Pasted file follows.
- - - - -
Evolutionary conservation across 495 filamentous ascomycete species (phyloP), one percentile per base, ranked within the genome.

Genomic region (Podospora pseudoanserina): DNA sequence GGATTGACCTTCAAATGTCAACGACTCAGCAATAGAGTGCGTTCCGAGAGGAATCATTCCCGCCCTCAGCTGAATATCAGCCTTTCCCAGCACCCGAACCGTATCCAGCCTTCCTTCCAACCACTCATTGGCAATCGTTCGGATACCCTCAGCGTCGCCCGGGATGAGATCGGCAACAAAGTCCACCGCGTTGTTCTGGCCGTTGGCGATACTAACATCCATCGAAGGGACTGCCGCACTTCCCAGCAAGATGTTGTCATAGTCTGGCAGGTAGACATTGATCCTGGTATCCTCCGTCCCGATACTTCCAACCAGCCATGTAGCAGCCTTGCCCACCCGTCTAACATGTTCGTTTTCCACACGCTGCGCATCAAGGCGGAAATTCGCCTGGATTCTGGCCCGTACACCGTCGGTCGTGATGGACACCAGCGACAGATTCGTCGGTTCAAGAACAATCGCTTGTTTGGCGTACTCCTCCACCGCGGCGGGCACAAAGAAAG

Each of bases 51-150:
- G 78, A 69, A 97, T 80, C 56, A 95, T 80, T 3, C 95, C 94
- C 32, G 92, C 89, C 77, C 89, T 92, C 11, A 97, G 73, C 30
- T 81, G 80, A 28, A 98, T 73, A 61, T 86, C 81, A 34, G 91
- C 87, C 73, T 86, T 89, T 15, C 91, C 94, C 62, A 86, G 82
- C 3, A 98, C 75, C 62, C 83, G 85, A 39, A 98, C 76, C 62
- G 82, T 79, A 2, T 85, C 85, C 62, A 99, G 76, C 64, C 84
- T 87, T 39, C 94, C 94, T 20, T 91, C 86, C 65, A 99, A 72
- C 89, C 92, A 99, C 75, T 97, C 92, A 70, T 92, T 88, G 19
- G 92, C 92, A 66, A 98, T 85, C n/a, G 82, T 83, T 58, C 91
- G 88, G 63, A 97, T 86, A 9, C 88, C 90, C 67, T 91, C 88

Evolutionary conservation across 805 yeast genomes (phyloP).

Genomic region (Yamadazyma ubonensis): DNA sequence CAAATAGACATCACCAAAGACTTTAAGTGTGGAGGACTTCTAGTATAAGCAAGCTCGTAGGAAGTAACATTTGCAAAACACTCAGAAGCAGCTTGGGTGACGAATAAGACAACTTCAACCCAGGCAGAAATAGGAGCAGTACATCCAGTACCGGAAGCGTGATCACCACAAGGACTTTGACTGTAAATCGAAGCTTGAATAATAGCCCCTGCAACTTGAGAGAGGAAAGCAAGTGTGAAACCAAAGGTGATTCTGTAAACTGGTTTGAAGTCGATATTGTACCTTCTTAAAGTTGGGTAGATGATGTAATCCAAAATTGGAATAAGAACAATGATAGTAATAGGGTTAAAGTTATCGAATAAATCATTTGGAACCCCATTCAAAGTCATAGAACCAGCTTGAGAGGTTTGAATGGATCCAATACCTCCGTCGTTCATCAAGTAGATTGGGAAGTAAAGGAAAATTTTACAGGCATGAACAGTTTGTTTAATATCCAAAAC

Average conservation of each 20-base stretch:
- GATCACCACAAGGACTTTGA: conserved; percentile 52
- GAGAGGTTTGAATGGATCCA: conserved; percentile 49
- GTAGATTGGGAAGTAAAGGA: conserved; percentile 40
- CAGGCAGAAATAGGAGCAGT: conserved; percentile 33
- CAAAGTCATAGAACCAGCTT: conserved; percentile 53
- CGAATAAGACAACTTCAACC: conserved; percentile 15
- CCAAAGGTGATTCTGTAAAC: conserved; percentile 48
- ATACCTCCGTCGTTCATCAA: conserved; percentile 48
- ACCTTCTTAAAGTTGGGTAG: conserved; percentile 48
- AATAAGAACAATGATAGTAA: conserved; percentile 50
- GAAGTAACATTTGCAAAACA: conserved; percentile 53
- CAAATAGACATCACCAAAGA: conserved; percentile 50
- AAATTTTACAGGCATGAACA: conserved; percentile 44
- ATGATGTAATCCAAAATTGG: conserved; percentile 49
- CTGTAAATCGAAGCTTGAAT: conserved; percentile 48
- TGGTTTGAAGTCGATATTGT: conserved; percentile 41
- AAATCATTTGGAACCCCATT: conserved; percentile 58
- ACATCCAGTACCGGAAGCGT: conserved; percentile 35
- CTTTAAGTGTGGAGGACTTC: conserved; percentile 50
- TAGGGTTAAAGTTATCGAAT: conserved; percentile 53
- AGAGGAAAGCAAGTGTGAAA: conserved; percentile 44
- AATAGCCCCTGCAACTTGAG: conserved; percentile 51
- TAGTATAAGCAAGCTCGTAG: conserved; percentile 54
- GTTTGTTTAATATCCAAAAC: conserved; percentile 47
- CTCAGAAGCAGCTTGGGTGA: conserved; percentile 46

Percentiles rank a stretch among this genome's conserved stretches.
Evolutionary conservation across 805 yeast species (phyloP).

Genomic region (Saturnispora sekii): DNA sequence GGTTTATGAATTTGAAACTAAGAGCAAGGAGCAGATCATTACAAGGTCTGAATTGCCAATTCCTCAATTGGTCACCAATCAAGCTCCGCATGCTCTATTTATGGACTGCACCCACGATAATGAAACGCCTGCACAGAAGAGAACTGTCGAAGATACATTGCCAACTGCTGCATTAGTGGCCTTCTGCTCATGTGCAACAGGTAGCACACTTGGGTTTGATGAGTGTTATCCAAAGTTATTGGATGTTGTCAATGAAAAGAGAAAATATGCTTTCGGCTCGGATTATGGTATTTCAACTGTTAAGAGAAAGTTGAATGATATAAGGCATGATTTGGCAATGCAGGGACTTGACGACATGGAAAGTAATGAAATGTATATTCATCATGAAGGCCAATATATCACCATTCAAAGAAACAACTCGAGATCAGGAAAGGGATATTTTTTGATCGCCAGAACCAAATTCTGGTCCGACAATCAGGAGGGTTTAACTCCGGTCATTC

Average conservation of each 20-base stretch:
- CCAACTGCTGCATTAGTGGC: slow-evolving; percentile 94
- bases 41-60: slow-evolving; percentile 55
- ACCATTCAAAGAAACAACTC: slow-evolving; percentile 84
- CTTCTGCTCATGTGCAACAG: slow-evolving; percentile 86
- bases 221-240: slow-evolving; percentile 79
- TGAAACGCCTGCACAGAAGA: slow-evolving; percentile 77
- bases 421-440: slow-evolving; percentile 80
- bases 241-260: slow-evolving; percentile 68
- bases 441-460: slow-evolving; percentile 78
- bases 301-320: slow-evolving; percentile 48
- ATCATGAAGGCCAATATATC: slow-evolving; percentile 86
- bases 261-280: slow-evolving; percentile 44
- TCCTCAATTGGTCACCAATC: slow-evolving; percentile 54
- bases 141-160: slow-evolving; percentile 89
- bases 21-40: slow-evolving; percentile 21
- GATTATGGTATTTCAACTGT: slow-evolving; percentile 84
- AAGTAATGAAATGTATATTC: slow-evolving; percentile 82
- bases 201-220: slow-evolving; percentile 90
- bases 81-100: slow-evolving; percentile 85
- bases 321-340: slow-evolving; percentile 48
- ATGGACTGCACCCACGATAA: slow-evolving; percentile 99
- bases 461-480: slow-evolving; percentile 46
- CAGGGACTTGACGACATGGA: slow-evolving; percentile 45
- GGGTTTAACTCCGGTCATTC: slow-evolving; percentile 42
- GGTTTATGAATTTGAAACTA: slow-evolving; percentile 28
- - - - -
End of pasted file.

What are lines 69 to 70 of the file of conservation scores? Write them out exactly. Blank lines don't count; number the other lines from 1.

- GGGTTTAACTCCGGTCATTC: slow-evolving; percentile 42
- GGTTTATGAATTTGAAACTA: slow-evolving; percentile 28